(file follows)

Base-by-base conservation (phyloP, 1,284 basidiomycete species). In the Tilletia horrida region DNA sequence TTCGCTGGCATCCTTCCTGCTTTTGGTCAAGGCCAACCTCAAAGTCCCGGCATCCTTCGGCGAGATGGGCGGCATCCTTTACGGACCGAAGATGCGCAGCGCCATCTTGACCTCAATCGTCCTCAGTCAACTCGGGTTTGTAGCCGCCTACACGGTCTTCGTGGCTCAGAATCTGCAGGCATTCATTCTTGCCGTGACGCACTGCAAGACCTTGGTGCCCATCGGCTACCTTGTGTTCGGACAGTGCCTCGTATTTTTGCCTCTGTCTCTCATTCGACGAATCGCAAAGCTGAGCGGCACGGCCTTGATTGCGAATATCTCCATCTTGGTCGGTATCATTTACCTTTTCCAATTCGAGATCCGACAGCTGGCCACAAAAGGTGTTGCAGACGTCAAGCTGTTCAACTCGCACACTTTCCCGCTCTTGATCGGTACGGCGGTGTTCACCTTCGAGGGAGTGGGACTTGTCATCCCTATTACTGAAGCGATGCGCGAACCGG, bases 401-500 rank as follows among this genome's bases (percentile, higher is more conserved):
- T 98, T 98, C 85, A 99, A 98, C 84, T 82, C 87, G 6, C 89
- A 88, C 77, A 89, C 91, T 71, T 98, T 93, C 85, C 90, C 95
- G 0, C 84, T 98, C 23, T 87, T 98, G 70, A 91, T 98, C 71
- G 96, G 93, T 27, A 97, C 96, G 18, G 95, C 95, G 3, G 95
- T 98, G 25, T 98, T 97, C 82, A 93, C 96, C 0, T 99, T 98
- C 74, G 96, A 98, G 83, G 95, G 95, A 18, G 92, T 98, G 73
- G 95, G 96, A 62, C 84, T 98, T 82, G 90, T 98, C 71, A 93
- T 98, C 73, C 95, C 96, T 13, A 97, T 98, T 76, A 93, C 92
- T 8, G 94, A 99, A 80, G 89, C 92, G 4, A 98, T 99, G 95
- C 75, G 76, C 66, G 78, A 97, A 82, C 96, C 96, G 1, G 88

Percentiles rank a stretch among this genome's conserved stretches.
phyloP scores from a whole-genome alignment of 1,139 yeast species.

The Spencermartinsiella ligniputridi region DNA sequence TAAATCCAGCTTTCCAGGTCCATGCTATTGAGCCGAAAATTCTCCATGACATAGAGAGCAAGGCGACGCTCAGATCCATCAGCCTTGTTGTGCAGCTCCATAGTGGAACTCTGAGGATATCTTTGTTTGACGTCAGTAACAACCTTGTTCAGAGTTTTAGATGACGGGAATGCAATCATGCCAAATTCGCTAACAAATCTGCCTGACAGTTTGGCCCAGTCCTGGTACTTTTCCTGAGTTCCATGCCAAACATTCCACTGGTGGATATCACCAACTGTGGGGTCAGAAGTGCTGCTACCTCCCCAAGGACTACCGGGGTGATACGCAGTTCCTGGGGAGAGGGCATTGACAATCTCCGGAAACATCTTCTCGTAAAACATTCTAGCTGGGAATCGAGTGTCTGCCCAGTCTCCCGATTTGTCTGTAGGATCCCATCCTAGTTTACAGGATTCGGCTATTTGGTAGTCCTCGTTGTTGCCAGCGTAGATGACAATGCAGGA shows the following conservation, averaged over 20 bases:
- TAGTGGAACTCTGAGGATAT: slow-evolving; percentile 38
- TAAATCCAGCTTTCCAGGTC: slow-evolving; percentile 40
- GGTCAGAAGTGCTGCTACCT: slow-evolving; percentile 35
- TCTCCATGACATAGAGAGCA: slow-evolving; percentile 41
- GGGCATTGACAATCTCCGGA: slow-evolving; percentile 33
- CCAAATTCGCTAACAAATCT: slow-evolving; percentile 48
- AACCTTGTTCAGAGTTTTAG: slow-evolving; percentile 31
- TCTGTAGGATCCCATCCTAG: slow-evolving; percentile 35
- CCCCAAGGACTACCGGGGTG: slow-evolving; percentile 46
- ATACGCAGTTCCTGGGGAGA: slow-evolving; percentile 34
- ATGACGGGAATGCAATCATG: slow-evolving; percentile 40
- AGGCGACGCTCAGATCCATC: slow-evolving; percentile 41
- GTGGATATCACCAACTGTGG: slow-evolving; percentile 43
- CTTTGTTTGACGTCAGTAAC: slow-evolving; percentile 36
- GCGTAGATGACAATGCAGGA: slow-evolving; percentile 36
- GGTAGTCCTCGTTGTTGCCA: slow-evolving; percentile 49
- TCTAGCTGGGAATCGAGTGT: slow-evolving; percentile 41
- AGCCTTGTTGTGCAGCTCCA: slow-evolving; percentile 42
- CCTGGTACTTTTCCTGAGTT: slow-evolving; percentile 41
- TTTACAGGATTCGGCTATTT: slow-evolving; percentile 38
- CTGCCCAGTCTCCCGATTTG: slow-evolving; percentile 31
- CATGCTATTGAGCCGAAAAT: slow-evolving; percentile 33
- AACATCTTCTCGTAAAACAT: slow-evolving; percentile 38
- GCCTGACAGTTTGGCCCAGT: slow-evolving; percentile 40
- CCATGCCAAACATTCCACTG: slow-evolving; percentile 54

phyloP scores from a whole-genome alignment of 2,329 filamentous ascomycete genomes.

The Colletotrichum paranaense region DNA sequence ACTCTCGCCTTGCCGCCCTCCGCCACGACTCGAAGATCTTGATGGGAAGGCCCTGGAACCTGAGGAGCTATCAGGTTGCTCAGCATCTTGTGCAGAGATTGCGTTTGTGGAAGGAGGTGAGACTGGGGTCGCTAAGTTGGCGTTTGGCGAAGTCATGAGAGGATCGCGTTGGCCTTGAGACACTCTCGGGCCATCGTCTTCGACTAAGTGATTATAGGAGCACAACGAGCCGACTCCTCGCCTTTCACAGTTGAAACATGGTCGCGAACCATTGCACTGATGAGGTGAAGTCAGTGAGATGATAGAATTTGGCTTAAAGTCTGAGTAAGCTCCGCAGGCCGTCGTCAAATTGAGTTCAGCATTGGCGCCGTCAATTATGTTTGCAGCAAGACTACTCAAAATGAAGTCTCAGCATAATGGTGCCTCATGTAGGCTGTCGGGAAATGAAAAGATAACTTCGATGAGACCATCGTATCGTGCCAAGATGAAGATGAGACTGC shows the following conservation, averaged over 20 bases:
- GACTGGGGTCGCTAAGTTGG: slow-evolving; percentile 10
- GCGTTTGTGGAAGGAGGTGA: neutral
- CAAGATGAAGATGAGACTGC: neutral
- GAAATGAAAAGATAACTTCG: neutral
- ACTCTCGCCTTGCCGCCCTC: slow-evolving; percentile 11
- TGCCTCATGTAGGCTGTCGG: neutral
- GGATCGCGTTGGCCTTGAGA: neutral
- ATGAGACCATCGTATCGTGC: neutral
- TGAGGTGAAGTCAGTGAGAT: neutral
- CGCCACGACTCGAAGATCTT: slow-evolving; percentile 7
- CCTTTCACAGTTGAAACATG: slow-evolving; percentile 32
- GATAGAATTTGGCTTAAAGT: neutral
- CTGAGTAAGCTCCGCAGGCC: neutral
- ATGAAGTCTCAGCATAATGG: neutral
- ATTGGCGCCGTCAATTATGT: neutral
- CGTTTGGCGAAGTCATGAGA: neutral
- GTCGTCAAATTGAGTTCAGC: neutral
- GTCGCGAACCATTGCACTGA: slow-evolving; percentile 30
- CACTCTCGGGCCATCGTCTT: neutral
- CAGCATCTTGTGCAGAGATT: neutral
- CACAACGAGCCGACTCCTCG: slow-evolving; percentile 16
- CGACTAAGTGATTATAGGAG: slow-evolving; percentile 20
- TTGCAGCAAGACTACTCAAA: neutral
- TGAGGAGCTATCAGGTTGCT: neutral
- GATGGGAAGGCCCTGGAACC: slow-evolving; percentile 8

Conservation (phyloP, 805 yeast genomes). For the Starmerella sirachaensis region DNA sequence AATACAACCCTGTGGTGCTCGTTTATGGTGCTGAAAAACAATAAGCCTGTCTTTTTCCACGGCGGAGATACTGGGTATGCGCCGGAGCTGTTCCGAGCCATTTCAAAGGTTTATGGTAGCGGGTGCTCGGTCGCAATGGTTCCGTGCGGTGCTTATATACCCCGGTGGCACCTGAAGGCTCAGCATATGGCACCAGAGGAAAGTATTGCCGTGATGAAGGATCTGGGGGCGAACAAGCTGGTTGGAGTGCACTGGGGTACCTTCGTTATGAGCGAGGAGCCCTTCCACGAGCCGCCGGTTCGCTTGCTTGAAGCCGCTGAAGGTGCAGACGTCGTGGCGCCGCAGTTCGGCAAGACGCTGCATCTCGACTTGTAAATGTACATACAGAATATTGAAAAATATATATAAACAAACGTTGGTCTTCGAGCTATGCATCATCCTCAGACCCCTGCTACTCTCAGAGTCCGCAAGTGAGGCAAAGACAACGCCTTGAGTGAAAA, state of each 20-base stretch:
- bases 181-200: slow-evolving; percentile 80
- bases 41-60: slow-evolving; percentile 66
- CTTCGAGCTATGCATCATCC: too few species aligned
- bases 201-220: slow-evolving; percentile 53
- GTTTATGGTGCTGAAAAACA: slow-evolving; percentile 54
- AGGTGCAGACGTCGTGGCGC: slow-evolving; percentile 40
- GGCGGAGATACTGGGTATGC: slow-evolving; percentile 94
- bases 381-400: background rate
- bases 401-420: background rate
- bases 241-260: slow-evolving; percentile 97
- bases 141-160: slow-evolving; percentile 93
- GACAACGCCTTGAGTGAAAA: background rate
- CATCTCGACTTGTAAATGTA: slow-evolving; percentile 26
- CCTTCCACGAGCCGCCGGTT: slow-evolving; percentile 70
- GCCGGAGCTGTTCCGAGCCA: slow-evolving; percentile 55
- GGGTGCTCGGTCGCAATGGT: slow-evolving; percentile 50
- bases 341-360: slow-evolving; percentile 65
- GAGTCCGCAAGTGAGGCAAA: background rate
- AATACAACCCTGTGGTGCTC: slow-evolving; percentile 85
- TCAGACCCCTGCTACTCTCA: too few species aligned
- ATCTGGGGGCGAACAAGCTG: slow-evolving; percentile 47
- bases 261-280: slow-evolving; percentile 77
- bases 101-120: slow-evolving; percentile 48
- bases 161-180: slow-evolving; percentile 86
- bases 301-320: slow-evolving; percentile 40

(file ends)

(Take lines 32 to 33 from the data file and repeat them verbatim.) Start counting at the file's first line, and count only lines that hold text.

- AGCCTTGTTGTGCAGCTCCA: slow-evolving; percentile 42
- CCTGGTACTTTTCCTGAGTT: slow-evolving; percentile 41